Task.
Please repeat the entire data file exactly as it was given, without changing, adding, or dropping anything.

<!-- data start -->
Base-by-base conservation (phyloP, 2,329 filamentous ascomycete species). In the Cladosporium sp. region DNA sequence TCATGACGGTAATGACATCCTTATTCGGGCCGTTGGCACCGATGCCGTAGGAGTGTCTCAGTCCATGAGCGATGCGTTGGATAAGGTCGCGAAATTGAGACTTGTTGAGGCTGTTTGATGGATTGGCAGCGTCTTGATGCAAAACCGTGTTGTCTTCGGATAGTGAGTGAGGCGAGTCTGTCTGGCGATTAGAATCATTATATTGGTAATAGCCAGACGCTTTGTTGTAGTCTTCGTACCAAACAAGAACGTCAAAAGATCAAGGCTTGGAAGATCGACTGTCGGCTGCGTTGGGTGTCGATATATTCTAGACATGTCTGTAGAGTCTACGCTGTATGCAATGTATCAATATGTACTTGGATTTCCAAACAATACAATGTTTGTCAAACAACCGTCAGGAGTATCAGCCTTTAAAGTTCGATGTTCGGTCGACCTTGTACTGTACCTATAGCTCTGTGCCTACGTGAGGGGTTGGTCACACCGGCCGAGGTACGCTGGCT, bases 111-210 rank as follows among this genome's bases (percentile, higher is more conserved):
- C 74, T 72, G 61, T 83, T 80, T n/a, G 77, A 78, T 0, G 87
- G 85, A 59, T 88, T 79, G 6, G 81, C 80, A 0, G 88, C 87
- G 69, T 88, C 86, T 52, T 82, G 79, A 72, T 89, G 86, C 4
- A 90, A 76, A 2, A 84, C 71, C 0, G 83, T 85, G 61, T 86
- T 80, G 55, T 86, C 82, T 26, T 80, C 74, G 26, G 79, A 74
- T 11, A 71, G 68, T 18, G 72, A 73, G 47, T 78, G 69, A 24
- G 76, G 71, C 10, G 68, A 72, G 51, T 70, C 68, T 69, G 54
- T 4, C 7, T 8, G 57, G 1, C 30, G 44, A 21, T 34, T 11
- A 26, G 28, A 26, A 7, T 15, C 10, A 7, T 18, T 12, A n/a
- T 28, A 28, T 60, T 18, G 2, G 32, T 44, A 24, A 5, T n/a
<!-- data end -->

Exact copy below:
Base-by-base conservation (phyloP, 2,329 filamentous ascomycete species). In the Cladosporium sp. region DNA sequence TCATGACGGTAATGACATCCTTATTCGGGCCGTTGGCACCGATGCCGTAGGAGTGTCTCAGTCCATGAGCGATGCGTTGGATAAGGTCGCGAAATTGAGACTTGTTGAGGCTGTTTGATGGATTGGCAGCGTCTTGATGCAAAACCGTGTTGTCTTCGGATAGTGAGTGAGGCGAGTCTGTCTGGCGATTAGAATCATTATATTGGTAATAGCCAGACGCTTTGTTGTAGTCTTCGTACCAAACAAGAACGTCAAAAGATCAAGGCTTGGAAGATCGACTGTCGGCTGCGTTGGGTGTCGATATATTCTAGACATGTCTGTAGAGTCTACGCTGTATGCAATGTATCAATATGTACTTGGATTTCCAAACAATACAATGTTTGTCAAACAACCGTCAGGAGTATCAGCCTTTAAAGTTCGATGTTCGGTCGACCTTGTACTGTACCTATAGCTCTGTGCCTACGTGAGGGGTTGGTCACACCGGCCGAGGTACGCTGGCT, bases 111-210 rank as follows among this genome's bases (percentile, higher is more conserved):
- C 74, T 72, G 61, T 83, T 80, T n/a, G 77, A 78, T 0, G 87
- G 85, A 59, T 88, T 79, G 6, G 81, C 80, A 0, G 88, C 87
- G 69, T 88, C 86, T 52, T 82, G 79, A 72, T 89, G 86, C 4
- A 90, A 76, A 2, A 84, C 71, C 0, G 83, T 85, G 61, T 86
- T 80, G 55, T 86, C 82, T 26, T 80, C 74, G 26, G 79, A 74
- T 11, A 71, G 68, T 18, G 72, A 73, G 47, T 78, G 69, A 24
- G 76, G 71, C 10, G 68, A 72, G 51, T 70, C 68, T 69, G 54
- T 4, C 7, T 8, G 57, G 1, C 30, G 44, A 21, T 34, T 11
- A 26, G 28, A 26, A 7, T 15, C 10, A 7, T 18, T 12, A n/a
- T 28, A 28, T 60, T 18, G 2, G 32, T 44, A 24, A 5, T n/a